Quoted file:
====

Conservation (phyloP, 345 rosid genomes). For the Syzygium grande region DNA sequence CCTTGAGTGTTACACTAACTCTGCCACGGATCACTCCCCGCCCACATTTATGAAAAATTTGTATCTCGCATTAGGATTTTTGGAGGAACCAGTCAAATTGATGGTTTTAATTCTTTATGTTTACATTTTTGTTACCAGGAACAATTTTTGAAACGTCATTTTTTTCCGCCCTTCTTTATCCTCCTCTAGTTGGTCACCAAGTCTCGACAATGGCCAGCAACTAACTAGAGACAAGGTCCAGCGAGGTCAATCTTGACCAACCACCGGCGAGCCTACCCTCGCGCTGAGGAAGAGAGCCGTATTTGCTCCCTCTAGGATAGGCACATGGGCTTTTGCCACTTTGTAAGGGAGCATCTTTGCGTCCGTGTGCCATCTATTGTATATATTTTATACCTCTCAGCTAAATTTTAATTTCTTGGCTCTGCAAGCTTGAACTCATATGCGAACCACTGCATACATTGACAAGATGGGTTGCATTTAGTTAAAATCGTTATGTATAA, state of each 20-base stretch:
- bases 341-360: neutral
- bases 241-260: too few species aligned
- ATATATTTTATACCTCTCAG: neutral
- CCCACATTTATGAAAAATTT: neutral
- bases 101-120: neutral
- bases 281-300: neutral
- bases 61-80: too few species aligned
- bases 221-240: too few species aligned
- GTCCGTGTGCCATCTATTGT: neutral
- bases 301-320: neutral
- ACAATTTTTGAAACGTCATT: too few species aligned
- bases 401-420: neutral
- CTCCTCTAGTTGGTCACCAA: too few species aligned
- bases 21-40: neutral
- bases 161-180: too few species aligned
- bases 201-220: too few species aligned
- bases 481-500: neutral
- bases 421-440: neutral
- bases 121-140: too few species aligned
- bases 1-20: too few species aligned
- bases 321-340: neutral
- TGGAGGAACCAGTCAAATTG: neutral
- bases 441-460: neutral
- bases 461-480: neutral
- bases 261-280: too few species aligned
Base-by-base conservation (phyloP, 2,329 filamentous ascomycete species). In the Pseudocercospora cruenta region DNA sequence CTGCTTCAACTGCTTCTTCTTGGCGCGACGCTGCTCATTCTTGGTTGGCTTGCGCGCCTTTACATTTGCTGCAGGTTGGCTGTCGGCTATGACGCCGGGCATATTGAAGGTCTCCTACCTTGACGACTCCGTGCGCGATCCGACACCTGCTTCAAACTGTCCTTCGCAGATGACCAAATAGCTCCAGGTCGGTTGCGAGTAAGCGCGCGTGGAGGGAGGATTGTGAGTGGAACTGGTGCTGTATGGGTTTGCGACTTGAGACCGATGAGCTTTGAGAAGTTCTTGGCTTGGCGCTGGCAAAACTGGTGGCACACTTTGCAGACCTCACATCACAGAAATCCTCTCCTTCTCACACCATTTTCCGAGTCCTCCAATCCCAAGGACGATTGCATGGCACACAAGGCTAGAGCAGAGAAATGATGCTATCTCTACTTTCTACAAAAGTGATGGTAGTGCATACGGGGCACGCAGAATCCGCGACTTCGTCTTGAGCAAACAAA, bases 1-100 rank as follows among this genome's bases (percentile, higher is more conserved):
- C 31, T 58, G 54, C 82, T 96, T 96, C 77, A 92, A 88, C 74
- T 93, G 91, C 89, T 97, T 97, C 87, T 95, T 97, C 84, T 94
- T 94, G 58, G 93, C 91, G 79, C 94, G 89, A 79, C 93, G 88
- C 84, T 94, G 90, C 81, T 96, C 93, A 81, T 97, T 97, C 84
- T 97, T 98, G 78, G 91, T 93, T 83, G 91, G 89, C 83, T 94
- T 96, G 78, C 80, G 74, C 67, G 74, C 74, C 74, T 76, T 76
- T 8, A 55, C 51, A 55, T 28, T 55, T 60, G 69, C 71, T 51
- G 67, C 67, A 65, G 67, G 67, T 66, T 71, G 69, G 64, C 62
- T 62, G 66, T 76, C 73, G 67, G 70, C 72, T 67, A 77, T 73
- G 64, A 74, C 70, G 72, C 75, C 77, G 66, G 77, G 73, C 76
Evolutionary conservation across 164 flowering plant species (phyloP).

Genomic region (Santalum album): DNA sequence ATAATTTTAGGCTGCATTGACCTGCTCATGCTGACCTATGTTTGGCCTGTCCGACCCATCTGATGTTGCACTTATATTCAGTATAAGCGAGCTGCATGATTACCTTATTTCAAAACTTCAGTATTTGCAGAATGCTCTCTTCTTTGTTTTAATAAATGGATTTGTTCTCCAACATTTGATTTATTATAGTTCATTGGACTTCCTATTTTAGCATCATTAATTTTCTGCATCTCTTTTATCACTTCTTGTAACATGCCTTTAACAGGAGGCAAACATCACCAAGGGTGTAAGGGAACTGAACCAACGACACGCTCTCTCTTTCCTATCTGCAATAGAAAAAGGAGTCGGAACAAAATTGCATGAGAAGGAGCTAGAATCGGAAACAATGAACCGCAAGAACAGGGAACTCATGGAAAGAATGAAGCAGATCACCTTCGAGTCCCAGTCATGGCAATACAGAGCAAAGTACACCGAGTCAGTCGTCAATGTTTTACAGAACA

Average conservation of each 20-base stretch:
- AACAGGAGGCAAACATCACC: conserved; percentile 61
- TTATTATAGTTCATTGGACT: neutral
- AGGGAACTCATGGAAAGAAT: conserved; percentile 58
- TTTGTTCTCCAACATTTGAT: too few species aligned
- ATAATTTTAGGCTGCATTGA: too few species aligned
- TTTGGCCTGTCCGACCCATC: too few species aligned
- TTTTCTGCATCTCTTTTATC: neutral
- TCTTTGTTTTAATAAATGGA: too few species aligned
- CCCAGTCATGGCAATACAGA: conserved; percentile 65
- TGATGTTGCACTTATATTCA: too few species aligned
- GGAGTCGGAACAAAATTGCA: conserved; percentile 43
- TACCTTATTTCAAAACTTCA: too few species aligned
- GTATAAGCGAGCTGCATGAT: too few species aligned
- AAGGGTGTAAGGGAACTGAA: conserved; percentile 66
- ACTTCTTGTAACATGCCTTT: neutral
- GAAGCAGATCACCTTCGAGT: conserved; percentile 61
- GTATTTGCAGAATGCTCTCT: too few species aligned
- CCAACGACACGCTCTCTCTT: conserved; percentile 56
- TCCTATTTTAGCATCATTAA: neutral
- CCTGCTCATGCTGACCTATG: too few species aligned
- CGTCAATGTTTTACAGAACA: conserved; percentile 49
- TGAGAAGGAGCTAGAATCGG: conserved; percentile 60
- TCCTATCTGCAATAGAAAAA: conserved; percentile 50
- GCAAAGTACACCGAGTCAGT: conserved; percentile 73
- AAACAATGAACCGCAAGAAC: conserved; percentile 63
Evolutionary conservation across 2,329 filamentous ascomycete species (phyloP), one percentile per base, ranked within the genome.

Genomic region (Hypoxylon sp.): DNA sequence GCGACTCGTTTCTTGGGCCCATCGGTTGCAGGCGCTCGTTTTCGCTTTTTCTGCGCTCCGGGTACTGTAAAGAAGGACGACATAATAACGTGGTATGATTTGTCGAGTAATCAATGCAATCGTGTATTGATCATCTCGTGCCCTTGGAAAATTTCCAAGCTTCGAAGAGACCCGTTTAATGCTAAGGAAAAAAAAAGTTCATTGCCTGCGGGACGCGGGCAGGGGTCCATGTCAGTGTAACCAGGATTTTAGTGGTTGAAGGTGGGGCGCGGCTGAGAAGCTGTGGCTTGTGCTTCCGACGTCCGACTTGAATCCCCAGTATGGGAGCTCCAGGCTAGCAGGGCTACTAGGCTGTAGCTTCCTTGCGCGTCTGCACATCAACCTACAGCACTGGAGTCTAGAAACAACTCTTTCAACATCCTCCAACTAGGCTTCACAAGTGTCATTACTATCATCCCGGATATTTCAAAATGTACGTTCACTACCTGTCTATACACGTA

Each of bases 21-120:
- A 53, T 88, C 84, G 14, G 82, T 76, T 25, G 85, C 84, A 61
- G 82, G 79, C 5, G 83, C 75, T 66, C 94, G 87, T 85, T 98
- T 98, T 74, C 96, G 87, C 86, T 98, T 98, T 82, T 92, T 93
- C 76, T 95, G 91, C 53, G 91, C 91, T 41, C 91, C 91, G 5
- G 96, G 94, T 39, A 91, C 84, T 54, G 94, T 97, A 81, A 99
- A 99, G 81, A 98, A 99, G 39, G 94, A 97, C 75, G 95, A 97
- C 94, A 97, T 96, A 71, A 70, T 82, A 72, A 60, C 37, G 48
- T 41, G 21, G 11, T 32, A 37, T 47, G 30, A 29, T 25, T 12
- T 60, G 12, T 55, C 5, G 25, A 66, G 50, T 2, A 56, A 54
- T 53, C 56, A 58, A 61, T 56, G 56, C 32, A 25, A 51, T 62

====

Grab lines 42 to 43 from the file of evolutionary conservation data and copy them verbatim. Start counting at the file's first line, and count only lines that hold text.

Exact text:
- TTATTATAGTTCATTGGACT: neutral
- AGGGAACTCATGGAAAGAAT: conserved; percentile 58